Never One to Be Called a Slacker

Never One to Be Called a Slacker:Next Tuesday is Laura Slack’s last School Board meeting. After nine years on the Board, the last four as president, she’s stepping down.

Published June 26, 2015 3:50 PM
3 min read


laura-editNever One to Be Called a Slacker:
Next Tuesday is Laura Slack’s last School Board meeting. After nine years on the Board, the last four as president, she’s stepping down.

By Robin Jovanovich

lauraNext Tuesday is Laura Slack’s last School Board meeting. After nine years on the Board, the last four as president, she’s stepping down.

“There’s no better place to volunteer than the Rye City School District, especially if you’re passionate about education,” said Slack, a former history teacher and the mother of three.

She has enjoyed working closely with her colleagues, administrators, faculty, and staff, and she is grateful to the community. “The community is willing to have a dialogue and bring its expertise.” Slack added, “You can see it in the District’s results. Our children do so well and have so many opportunities.”

She’s not one to brag, but when asked to recall all the good things that have happened under her watch, she beams when talking about: the addition of Architecture to the curriculum; the new report card coming out for the elementary schools (“it will be more about developmental process”), the success of the May senior intern program (“the seniors worked at tech jobs, in schools, in every field, which is wonderful because it’s the time of their life to explore”); adding Science 21 in elementary school; moving Algebra to eighth grade from ninth; offering Algebra II in freshmen year (“giving them more Math education will help them in Science, and colleges want kids to arrive having already studied Calculus”); and the fact that more and more kids are taking two foreign languages (“arriving in sixth grade having studied Spanish, they can move to French, Latin, or Mandarin”).

The Science Wing, she said, is “the community’s building. More and more students will graduate with a deeper understanding of science as a result of having the opportunity to do experiments, an opportunity all of them didn’t have before.”

Slack wants the community to know how dedicated all the employees are, and how hard they work, long after the last school bell. “One of the things we do well is build relationships between teachers and students. All thoughts are welcome; we encourage advocacy. The District is always looking at how we can do better. Our literacy initiative in the past two years is indicative.”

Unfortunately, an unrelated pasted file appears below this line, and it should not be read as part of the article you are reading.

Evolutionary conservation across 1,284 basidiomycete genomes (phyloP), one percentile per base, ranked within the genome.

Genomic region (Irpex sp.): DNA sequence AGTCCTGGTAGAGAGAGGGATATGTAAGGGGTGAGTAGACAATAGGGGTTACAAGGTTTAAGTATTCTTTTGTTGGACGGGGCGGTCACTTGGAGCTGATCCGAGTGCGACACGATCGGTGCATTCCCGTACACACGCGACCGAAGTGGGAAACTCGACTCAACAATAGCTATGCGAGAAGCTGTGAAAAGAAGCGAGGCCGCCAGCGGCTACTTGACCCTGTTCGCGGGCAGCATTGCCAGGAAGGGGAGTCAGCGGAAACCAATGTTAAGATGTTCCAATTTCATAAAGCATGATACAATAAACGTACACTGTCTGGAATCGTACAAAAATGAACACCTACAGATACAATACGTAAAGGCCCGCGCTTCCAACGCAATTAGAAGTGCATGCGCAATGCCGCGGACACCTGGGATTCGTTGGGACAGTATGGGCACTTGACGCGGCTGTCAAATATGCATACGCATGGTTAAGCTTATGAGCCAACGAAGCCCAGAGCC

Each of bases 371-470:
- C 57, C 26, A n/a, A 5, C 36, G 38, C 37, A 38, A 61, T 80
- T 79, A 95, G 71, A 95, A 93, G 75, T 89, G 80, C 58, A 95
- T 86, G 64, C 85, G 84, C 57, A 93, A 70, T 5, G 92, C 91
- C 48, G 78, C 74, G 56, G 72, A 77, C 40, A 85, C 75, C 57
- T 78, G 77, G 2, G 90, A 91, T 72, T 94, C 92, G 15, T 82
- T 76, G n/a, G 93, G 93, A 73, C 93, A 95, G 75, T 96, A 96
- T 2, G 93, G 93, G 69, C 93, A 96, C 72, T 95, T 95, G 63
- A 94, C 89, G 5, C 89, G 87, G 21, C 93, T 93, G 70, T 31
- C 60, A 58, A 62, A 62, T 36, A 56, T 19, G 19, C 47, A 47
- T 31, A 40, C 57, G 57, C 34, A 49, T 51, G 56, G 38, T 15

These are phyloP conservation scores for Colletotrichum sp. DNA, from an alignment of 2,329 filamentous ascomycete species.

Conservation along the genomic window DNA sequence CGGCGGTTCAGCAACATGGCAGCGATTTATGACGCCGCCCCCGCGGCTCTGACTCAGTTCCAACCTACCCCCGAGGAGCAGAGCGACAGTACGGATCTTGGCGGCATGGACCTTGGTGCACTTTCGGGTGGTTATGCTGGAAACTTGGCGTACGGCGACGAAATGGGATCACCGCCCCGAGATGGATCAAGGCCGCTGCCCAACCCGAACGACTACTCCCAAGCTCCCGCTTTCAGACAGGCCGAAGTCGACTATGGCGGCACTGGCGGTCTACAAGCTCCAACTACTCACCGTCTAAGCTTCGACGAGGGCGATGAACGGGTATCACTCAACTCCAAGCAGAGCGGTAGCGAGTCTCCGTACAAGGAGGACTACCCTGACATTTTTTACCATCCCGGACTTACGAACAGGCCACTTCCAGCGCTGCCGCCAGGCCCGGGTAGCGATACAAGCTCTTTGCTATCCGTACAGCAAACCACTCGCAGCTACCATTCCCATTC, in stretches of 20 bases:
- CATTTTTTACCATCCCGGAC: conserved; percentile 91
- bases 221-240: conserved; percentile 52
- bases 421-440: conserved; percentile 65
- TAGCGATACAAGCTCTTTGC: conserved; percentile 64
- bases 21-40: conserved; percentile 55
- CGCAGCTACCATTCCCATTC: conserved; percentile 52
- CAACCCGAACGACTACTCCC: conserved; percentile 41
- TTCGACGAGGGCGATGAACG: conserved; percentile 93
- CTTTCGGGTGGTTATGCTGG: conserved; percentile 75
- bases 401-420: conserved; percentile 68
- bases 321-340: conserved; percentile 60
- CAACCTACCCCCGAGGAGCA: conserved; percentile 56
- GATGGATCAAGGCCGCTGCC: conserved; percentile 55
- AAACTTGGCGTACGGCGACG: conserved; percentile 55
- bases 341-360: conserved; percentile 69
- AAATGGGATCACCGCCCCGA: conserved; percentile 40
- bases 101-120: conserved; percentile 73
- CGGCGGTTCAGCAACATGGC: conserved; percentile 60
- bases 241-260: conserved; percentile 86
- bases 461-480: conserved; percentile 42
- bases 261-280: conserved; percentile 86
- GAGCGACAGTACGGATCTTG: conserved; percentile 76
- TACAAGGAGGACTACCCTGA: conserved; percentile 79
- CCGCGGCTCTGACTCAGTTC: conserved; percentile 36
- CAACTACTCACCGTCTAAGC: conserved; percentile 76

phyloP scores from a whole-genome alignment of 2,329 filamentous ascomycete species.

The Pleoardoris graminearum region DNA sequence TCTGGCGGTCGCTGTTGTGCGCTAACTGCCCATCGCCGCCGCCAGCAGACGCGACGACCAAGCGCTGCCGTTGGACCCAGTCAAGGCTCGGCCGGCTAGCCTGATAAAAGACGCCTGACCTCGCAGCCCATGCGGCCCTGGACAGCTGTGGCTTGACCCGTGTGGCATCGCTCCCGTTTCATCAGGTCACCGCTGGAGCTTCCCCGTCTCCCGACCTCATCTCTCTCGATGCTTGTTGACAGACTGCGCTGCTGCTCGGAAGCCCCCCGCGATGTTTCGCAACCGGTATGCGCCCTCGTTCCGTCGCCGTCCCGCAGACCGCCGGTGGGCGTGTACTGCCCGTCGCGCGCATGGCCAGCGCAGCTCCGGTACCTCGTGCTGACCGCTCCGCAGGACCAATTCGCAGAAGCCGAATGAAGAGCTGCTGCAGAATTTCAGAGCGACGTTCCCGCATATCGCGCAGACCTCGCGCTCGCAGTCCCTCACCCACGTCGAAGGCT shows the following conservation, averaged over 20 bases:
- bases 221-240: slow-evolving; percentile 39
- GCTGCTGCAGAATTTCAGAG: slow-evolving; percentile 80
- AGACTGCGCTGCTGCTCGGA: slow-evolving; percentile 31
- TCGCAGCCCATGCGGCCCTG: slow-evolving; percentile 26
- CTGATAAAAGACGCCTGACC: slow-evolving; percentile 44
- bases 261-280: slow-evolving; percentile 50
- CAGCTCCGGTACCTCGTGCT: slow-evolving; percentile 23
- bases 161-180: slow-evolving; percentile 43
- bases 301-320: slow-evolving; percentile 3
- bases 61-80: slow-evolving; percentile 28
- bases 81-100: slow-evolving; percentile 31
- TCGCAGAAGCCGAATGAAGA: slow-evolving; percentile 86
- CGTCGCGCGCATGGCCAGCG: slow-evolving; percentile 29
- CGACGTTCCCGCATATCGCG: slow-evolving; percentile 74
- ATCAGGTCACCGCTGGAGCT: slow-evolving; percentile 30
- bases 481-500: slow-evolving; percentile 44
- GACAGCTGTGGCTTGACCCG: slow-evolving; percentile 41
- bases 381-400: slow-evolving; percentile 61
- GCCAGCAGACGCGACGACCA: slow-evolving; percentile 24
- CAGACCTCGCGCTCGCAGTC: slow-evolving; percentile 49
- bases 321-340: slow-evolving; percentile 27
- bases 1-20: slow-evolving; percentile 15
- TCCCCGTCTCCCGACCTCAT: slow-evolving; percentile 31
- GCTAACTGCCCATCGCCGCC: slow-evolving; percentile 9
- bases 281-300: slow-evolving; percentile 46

There isn’t an aspect of the District that Slack isn’t familiar with, on top of. Before being elected to the Board, she was on the Curriculum Council and the Budget Analysis Committee.

She’s a born advocate and a great fighter for what she believes in. It’s not surprising to learn that she double majored in History and Education and minored in Economics in college and was on the New Trier High School debate team in Winnetka, Illinois. (So was her husband Richard, an attorney at Weil, Gotshal & Manges LLP in the City, and a Rye City Councilman.)

When the Slacks decided to move out of the city 19 years ago, Laura did a lot of research on area public schools before they chose Rye.

As an incoming School Board member nine years ago, Slack went to BOCES for a day as part of her training. “I spent the afternoon with the students, who made our lunch. I don’t think most people realize the breadth of what BOCES can do. Science 21 came out of BOCES.” She went on, “All of the kids graduate with a Rye High degree and come out with an education that prepares them for jobs in any number of fields — automotive design, culinary arts, graphic design.”

A good School District embraces all of its students and different needs, she remarked. “It must always also be scrutinizing its programs to make sure they are doing well, making fiscally prudent decisions, and ensuring that all children leave here to fulfill their potential.”

When we sat down over a cup of coffee earlier this week, Slack spoke tenderly about the Rye High School graduation, at which she handed out diplomas the previous weekend (“I always bring a tissue). She was looking forward to the two Moving Up ceremonies this week.

Laura Slack’s Board leadership is indisputable, so is the fact that she will be missed and remembered.


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